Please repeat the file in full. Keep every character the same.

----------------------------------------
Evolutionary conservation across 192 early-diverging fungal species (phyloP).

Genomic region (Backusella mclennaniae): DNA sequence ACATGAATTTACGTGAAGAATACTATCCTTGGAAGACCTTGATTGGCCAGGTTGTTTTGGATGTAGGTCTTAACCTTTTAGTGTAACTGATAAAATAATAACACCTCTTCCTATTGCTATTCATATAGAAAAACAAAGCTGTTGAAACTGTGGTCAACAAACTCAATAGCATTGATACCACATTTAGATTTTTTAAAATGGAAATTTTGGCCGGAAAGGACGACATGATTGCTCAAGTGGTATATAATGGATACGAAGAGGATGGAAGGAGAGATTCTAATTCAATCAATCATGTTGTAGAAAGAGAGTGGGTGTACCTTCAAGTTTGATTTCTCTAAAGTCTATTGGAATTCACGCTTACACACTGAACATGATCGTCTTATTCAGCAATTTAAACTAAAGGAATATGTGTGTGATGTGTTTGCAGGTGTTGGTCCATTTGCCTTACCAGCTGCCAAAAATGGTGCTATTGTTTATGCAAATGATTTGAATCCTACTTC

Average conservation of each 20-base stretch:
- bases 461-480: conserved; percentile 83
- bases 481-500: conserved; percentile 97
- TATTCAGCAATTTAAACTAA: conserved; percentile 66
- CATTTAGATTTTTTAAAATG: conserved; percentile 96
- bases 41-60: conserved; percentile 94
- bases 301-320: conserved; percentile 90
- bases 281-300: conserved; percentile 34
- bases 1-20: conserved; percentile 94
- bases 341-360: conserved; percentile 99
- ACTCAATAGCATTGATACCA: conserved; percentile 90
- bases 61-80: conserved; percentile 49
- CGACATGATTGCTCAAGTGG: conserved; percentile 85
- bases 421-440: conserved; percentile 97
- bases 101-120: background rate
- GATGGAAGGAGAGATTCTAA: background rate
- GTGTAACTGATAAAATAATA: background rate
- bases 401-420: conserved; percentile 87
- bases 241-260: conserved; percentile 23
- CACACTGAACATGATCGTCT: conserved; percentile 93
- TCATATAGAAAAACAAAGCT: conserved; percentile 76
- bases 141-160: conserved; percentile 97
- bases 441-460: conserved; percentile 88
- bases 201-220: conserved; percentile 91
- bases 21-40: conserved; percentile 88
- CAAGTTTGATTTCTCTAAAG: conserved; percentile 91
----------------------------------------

Evolutionary conservation across 192 early-diverging fungal species (phyloP).

Genomic region (Backusella mclennaniae): DNA sequence ACATGAATTTACGTGAAGAATACTATCCTTGGAAGACCTTGATTGGCCAGGTTGTTTTGGATGTAGGTCTTAACCTTTTAGTGTAACTGATAAAATAATAACACCTCTTCCTATTGCTATTCATATAGAAAAACAAAGCTGTTGAAACTGTGGTCAACAAACTCAATAGCATTGATACCACATTTAGATTTTTTAAAATGGAAATTTTGGCCGGAAAGGACGACATGATTGCTCAAGTGGTATATAATGGATACGAAGAGGATGGAAGGAGAGATTCTAATTCAATCAATCATGTTGTAGAAAGAGAGTGGGTGTACCTTCAAGTTTGATTTCTCTAAAGTCTATTGGAATTCACGCTTACACACTGAACATGATCGTCTTATTCAGCAATTTAAACTAAAGGAATATGTGTGTGATGTGTTTGCAGGTGTTGGTCCATTTGCCTTACCAGCTGCCAAAAATGGTGCTATTGTTTATGCAAATGATTTGAATCCTACTTC

Average conservation of each 20-base stretch:
- bases 461-480: conserved; percentile 83
- bases 481-500: conserved; percentile 97
- TATTCAGCAATTTAAACTAA: conserved; percentile 66
- CATTTAGATTTTTTAAAATG: conserved; percentile 96
- bases 41-60: conserved; percentile 94
- bases 301-320: conserved; percentile 90
- bases 281-300: conserved; percentile 34
- bases 1-20: conserved; percentile 94
- bases 341-360: conserved; percentile 99
- ACTCAATAGCATTGATACCA: conserved; percentile 90
- bases 61-80: conserved; percentile 49
- CGACATGATTGCTCAAGTGG: conserved; percentile 85
- bases 421-440: conserved; percentile 97
- bases 101-120: background rate
- GATGGAAGGAGAGATTCTAA: background rate
- GTGTAACTGATAAAATAATA: background rate
- bases 401-420: conserved; percentile 87
- bases 241-260: conserved; percentile 23
- CACACTGAACATGATCGTCT: conserved; percentile 93
- TCATATAGAAAAACAAAGCT: conserved; percentile 76
- bases 141-160: conserved; percentile 97
- bases 441-460: conserved; percentile 88
- bases 201-220: conserved; percentile 91
- bases 21-40: conserved; percentile 88
- CAAGTTTGATTTCTCTAAAG: conserved; percentile 91